851 F2d 730 Cobb v. Ka Nizami

851 F.2d 730

Howard Paul COBB, Plaintiff-Appellee,
K.A. NIZAMI; S.B. Cruz; F.A. Salanguit; Adoracion S.
Baldonado; Ernest Castillo; Vincent Zabak; Manuel Lucero,
and all other unknown, unnamed physicians, presently
employed at Weston State Hospital in Lewis County, West
Virginia, who examined and treated, or prescribed treatment
for Howard Paul Cobb at Weston State Hospital during the
period of time from January 1, 1974 through the present,
A.H.S. Ali; Mario Ramirez; M. Zafiruddin; Rodolfo C.
Nellas, Defendants.

No. 87-3731.

United States Court of Appeals,
Fourth Circuit.

Argued March 10, 1988.
Decided July 15, 1988.
Rehearing and Rehearing In Banc Denied Aug. 10, 1988.

Paul Richard Hull, Sr. Asst. Atty. Gen. (Marion E. Ray, Asst. Atty. Gen., Charleston, W. Va., on brief) for defendants-appellants.

Robert F. Cohen, Jr. (Richard Paul Cohen, Cohen, Abate & Cohen, Fairmont, W. Va., on brief) for plaintiff-appellee.

Before RUSSELL and HALL, Circuit Judges, and BUTZNER, Senior Circuit judge.

K.K. HALL, Circuit Judge:

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This is a case for money damages arising from Howard Paul Cobb's treatment by defendants, Drs. Nizami, Cruz, Salanguit and Hao (formerly Baldonado), at Weston State Hospital ("Weston").1 In addition to his 42 U.S.C. Sec. 1983 and medical malpractice claims, Cobb alleged that he was denied treatment due to an inappropriate diagnosis.2 Following a trial before a magistrate, the jury returned a verdict in favor of Cobb on all three claims and assessed damages at $300,000. The court denied defendant physicians' motion for judgment notwithstanding the verdict and motion for new trial. Finding that Cobb was not under a disability which would toll the applicable statute of limitations, we reverse.



Howard Cobb is a young man who spent virtually his entire childhood and adolescent-teen years in state mental institutions of one description or another.3 Within a month of his arrival in Weston in July, 1973, Cobb was examined by Dr. Robert B. Bell, a licensed clinical psychologist. Dr. Bell found Cobb to have a full scale I.Q. of 79 and to be borderline mentally retarded with psycho-social (environmental) deprivation. He recommended that a behavior modification treatment program be implemented, similar to a program devised and utilized successfully for Cobb while at the Colin-Anderson Center.


For reasons which were hotly disputed by the parties, the plan recommended by Dr. Bell was never implemented.4 Instead, Cobb's treatment consisted of antipsychotic medication, seclusion, restraints, and such educational and vocational programs as were available. The antipsychotic medication administered to Cobb consisted mainly of the drug Mellaril, used in the treatment of behavioral disorders.5 The evidence also indicates that Cobb was restrained to a bed with strips of cloth, for several hours at a time, when he became combative or violent. At other times, he was placed in seclusion either in a seclusion room or next to an aide station.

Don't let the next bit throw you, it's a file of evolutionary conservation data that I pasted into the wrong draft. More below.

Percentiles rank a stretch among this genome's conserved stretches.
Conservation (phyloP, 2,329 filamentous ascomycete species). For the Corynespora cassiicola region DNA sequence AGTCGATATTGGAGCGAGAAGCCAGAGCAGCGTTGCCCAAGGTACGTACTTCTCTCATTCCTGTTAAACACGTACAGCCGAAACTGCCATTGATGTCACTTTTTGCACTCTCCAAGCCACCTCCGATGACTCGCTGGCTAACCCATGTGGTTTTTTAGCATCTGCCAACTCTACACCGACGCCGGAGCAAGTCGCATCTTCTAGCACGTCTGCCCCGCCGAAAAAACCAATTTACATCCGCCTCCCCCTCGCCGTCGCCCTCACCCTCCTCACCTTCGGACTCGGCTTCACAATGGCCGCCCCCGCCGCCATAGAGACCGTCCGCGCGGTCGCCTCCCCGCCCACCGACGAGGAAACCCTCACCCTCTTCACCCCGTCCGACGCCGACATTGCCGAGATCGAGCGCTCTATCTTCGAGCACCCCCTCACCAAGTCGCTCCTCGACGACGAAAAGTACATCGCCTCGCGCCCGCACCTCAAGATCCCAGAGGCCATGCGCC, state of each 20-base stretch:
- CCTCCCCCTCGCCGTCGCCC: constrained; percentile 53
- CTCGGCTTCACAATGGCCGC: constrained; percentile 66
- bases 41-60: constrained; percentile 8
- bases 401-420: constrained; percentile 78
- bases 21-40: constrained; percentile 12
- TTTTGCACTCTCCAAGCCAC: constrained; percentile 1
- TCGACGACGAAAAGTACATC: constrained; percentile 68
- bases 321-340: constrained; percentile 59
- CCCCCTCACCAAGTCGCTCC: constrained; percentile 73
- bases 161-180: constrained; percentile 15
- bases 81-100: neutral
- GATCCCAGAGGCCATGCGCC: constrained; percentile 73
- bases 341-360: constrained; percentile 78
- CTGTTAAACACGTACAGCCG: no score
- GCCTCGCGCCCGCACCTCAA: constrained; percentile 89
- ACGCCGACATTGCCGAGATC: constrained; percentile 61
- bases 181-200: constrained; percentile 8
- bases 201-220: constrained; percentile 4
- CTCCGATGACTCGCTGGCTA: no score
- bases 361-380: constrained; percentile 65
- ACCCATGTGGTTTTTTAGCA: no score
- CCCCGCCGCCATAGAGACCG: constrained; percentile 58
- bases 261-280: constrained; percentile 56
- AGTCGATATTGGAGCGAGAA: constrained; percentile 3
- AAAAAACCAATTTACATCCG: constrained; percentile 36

Significantly, Cobb was released from Weston on three occasions, as a result of self-initiated writs of habeas corpus. In addition, while being examined by Dr. Ravell during one of his commitment proceedings, Cobb presented a handwritten list of complaints and grievances that he had against the institution. On July 14, 1977, Cobb was released from Weston, on a writ of habeas corpus, for the last time.


After his release from Weston, Cobb visited an attorney, William E. Rowe, in regard to some financial matters unrelated to this lawsuit. Shortly thereafter, Cobb consulted with a Legal Aid attorney, William Byrne, about filing a lawsuit against Weston and several treating physicians.6 On August 25, 1977, Cobb signed and gave to Byrne an "Authorization for Release of Information Records" authorizing the North Central West Virginia Legal Aid Society to obtain Cobb's medical records in order to investigate his case. For reasons which are not clear, Byrne never filed suit on behalf of Cobb.


On October 13, 1979, two years and 92 days after his release from Weston, Cobb filed this suit in the United States District Court for the Northern District of West Virginia. In addition to defending on the merits, the defendants asserted the West Virginia two-year statute of limitations. Cobb, however, contended that his lack of mental capacity tolled the limitations period until at least October 15, 1977. On June 10, 1987, the jury returned a verdict against Drs. Nizami, Cruz, Salanguit, and Hao on all three of the aforementioned claims and assessed damages at $75,000 against each defendant. By memorandum order, dated July 24, 1987, the trial court denied defendants' motions for judgment notwithstanding the verdict and for a new trial. Appellants challenge the denial of these motions.



On appeal, defendants contend that the district court erred in denying their motion for judgment notwithstanding the verdict because there was insufficient evidence to support a verdict of medical malpractice; they were entitled to judgment on the basis of their "good faith defense;" and Cobb's claim was barred by West Virginia's two-year statute of limitations. Since we conclude that Cobb was competent to prosecute his claim well before October 13, 1977, and that his claims were therefore time barred, we decline to address appellants' other contentions.

W.Va.Code Sec. 55-2-15 provides that: